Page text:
A construction giant is in court claiming they were deliberately sanctioned by Sanral from tender contracts worth billions even though their bids could have saved government R400 million. File picture.
A construction giant is in court claiming they were deliberately sanctioned by Sanral from tender contracts worth billions even though their bids could have saved government R400 million. File picture.

Durban construction company in multibillion-rand tender battle with road agency

By Nathan Craig Time of article published May 9, 2021

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Durban - Construction giant Aqua Transport and Plant Hire claims that the SA National Roads Agency (Sanral) deliberately blocked their bids for tenders worth billions, and had the road infrastructure agency gave those contracts to them, government would have saved R400 million.

Aqua instituted court action after Sanral’s board of directors banned them for six months and the three tenders, each worth about R1.5 billion, were subsequently awarded to Raubex Construction and Rumdel Construction.

In December, they successfully interdicted the work from proceeding on the contracts and the trial is set to begin on May 21.

The contracts were for the upgrades of national roads across KwaZulu-Natal.

Aqua wants Sanral’s tender awards set aside and their bids for the three contracts re-evaluated.

Sanral, the two companies awarded the contracts and transport minister Fikile Mbalula are the respondents in the matter that will be heard in the Pietermaritzburg High Court.

The respondents have indicated their intention to oppose Aqua’s action.

Ashwinkumar Bhagoo Bhikha, Aqua’s chief financial officer, said in the company’s founding affidavit, their ban was due to an alleged administrative flaw in the first contract that nullified the other two bids.

“We duly complied with protocols and completed Form A8 for all three tenders, with our bank details and attached a letter from Standard Bank,” he said.

He said on December 11, 2019, Sanral demanded to be furnished with their bank letter’s, for the first contract, confirming their financial standing, as per Form A8, within 24-hours.

“We were threatened. Failing which, our offer would be rendered non-responsive. Sanral’s demand was substantially and procedurally flawed. If the bank letter rendered us non-responsive then we should have been rejected. Their demand ought to have been a request for clarification, but only 24 hours to respond to a clarification request is not a prerequisite,” he said.

An identical request was made for the third contract.

Bhikha said the bank resolved the request within 24 hours but in error only submitted a letter for the third contract and not the first contract. This happened on the day Aqua closed for business, in keeping with the construction industry’s annual shutdown.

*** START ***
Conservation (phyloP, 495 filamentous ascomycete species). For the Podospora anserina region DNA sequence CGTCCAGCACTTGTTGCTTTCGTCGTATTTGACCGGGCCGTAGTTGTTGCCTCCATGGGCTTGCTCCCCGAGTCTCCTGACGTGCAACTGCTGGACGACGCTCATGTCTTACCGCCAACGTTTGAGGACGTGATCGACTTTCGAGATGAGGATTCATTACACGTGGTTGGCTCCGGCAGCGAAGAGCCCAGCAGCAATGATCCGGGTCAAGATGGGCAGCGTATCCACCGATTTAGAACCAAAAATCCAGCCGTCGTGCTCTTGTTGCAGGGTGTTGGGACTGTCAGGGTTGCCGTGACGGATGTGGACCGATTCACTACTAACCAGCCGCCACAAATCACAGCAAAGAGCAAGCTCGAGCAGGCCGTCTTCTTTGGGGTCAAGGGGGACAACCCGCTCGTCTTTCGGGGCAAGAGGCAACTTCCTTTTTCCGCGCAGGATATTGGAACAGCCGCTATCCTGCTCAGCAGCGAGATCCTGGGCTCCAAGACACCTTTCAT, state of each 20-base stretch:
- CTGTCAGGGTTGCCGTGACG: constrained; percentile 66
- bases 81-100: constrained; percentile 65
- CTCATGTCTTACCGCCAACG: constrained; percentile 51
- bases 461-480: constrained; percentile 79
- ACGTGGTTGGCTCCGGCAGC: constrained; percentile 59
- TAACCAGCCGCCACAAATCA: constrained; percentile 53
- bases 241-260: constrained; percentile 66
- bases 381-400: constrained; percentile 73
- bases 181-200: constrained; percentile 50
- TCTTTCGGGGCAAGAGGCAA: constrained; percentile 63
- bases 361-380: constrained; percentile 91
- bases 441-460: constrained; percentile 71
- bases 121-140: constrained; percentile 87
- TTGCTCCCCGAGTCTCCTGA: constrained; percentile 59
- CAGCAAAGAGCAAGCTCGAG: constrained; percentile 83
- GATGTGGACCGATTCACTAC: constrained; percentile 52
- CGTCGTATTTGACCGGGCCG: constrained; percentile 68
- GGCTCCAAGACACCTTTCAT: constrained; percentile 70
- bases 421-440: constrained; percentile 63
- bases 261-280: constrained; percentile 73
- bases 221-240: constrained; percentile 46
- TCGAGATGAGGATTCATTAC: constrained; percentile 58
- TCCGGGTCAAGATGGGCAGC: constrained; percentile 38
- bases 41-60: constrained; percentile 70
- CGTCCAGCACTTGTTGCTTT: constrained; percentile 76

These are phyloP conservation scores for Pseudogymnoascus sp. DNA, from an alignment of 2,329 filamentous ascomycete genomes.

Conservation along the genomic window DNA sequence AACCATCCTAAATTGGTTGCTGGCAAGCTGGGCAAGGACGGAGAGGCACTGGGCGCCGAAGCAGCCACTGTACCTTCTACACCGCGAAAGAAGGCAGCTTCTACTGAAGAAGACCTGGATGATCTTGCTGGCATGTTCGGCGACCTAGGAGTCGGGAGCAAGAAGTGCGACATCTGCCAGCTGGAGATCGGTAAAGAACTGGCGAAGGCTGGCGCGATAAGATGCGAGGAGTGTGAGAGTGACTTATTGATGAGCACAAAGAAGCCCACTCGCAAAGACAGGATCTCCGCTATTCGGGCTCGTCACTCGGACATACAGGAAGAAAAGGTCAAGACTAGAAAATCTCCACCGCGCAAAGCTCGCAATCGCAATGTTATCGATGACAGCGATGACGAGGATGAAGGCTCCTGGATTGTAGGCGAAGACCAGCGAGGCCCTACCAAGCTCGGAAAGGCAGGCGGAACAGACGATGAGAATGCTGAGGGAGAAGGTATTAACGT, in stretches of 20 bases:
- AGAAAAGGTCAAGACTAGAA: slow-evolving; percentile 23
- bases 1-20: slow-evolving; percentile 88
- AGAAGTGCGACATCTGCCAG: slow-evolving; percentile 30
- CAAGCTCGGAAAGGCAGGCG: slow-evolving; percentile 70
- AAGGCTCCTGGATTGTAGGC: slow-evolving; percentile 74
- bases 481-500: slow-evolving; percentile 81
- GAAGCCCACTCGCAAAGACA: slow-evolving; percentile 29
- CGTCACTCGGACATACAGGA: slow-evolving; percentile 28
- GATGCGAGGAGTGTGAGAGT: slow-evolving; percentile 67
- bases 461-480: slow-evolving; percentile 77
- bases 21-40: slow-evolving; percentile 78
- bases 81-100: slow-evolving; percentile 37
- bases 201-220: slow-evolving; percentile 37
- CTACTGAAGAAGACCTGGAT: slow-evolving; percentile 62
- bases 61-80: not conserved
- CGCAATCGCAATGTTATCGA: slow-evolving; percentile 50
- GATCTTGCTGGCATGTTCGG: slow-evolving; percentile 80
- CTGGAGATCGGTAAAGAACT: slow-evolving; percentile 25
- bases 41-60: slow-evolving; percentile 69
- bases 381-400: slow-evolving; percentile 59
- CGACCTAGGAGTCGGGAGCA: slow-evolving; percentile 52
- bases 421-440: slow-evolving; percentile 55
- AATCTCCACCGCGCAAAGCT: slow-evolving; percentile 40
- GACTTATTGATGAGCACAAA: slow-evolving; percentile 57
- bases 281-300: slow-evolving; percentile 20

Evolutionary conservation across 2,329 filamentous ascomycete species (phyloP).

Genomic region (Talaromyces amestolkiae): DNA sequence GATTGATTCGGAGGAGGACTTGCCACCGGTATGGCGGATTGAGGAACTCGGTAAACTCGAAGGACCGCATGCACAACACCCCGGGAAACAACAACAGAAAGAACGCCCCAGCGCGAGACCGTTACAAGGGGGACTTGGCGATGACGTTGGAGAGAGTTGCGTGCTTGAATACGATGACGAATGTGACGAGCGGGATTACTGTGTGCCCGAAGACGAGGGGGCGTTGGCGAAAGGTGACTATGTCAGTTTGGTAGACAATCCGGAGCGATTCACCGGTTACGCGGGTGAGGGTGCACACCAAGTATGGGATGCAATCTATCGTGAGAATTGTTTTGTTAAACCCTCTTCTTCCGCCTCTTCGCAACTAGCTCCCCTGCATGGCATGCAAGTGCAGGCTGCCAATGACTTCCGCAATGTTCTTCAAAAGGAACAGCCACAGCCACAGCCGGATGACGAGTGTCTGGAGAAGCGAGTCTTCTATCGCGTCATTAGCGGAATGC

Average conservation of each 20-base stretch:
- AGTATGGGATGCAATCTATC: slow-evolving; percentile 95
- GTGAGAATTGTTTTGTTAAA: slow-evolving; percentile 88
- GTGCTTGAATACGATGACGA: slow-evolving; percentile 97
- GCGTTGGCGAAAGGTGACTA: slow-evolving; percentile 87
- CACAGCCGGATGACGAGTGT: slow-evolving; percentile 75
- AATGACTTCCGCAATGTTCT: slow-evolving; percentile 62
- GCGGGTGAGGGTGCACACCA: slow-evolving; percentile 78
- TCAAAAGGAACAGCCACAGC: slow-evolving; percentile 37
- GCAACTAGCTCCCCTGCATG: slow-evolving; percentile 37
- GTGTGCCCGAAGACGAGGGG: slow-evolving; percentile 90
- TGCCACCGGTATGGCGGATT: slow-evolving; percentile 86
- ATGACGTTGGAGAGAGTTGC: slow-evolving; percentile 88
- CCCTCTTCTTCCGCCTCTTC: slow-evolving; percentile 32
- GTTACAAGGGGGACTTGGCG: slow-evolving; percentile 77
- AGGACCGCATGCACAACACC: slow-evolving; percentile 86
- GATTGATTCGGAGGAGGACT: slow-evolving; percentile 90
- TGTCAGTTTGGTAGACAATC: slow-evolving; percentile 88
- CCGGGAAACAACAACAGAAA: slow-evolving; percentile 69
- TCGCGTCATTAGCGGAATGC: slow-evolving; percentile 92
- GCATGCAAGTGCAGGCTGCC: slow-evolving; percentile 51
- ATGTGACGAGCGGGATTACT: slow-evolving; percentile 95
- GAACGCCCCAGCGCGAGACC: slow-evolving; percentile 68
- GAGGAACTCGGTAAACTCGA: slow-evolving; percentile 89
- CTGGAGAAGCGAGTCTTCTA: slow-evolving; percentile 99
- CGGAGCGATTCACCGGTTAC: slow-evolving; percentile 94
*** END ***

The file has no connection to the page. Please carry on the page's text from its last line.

On March 24, 2020, Sanral requested an extension to the tender validity period for the first contract to September 18, and Aqua obliged.

On May 6, Sanral’s bid evaluation committee confirmed Aqua’s offer for the first contract remained under evaluation, but said the bank letter was missing and warned that a six month ban could be imposed.

Aqua noted Sanral’s stance, and their director, Donovan Naicker, wrote to the entity and apologised for the inconvenience.

On September 9, Sanral made a further extension to December 11 for the first contract, but on November 17, Aqua discovered on Sanral’s website that the contracts were already awarded.

Bhikha said they emailed Sanral stating they received no rejection letters for their respective bids. Sanral’s responded that that on October 18, their board of directors banned Aqua for six months.

He said Aqua attempted gain further clarity on the decision, but were told the decision was final.

Therefore, Aqua approached the courts and were granted an urgent interdict and are now awaiting the start of the trial in the coming weeks.

Smangele Nkambule, Sanral’s procurement manager, said her answering affidavit to Aqua’s court application was done in haste, but challenged their allegations.

“Papers were served on December 23 and the matter proceeded on December 30, but Sanral offices were closed from December 24 to January 4.

“We were prejudiced by not being afforded the opportunity to respond, so the matter must be dismissed,” she said.

But Nkambule said should their claim of prejudice be disregarded, the matter should still be dismissed as Aqua, in its own founding affidavit, admitted to its own errors.

Jasper Cornelius van der Bijl, Raubex’s director, in his affidavit said Aqua had only themselves to blame for their predicament and the matter should be dismissed.

Rumdel’s director Gunyaziwe Makaula echoed Sanral and Raubex’s standpoint that the case should be dismissed.

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